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Is it necessary to use type=”text/css” in a link> tag?


I’m not sure if using link rel=”stylesheet” type=”text/css” href=…> over link rel=”stylesheet” href=…> is essential. As far as I’m concerned, the rel=”stylesheet” attribute indicates that it is a stylesheet, so text/css doesn’t add anything.

Because CSS is the only stylesheet format supported by HTML, what does text/css’say’ to the browser? Some websites ( appear to use the type=”text/css” attribute, but others ( do not.

So, what is the purpose of the type=”text/css” attribute in a link rel=”stylesheet”> element, and is it required?

Asked by pimvdb

Solution #1

It is not required by the HTML5 spec, however it is required by prior versions of HTML. standard for HTML 4

The MIME type of the style sheet is represented by type. Text/CSS is the only supported value I’ve ever seen, which is probably why HTML5 removed it. I believe they had it for previous versions to enable for future expansion options that never materialized.

I’ve had no problems with compatibility using HTML5 and not defining the type, even when testing older versions of Internet Explorer.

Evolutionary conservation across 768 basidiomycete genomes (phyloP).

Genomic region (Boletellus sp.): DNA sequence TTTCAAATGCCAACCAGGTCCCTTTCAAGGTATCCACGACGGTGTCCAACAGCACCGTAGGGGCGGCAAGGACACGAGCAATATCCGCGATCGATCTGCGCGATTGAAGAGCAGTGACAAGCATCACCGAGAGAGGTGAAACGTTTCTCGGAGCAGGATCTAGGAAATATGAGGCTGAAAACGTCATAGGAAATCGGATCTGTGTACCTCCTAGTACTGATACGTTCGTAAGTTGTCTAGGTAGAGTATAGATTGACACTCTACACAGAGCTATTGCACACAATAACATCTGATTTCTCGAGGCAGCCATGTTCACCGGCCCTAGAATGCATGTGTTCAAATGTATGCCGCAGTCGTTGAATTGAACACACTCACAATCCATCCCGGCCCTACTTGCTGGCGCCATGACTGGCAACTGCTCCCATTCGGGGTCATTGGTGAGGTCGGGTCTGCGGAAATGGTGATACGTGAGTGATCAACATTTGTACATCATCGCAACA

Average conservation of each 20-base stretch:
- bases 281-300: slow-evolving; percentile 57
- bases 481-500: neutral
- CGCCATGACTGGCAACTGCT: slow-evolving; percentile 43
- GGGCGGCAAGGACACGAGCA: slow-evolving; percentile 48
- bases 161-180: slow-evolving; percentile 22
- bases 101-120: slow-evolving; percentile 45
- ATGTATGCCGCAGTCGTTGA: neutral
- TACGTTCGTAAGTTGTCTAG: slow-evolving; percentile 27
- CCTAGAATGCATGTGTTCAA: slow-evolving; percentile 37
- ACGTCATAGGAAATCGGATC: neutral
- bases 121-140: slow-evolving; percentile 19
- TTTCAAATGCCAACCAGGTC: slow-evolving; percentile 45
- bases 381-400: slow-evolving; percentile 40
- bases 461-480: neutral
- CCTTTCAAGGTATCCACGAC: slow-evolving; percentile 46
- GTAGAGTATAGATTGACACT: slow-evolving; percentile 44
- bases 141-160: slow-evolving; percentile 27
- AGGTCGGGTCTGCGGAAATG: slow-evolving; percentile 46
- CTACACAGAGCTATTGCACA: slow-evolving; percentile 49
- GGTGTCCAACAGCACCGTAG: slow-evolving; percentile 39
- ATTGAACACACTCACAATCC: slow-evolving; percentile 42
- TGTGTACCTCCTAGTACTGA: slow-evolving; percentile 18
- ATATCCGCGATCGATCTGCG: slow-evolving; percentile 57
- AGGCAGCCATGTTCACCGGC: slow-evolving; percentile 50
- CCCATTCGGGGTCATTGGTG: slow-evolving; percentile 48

Answered by Tom Gullen

Solution #2

No, it isn’t required.

The link element is the section of the HTML Living Standard that you’re interested in, and it states:

Answered by alexmuller

Solution #3

The type attribute on a link> tag is not required in HTML4.01. The type attribute is a tip to the browser, according to the specification. If the browser doesn’t recognize the hinted content type, it won’t fetch it.

Answered by Uyghur Lives Matter

Solution #4

It’s my understanding that it’s to allow stylesheets to be specified in formats other than text/css.

While that has been the dominant (and standard) delivery mechanism for stylesheets for (X)HTML pages, the specification is actually flexible enough to allow a range of additional MIME types to be sent; conventional browsers simply don’t support them.

Answered by GShenanigan

Solution #5

This type attribute isn’t significant to most individuals, however some systems (at least Microsoft SharePoint 2013) will use it when determining how to parse HTML (e.g. when creating a .master page file).

Answered by David Gilbertson

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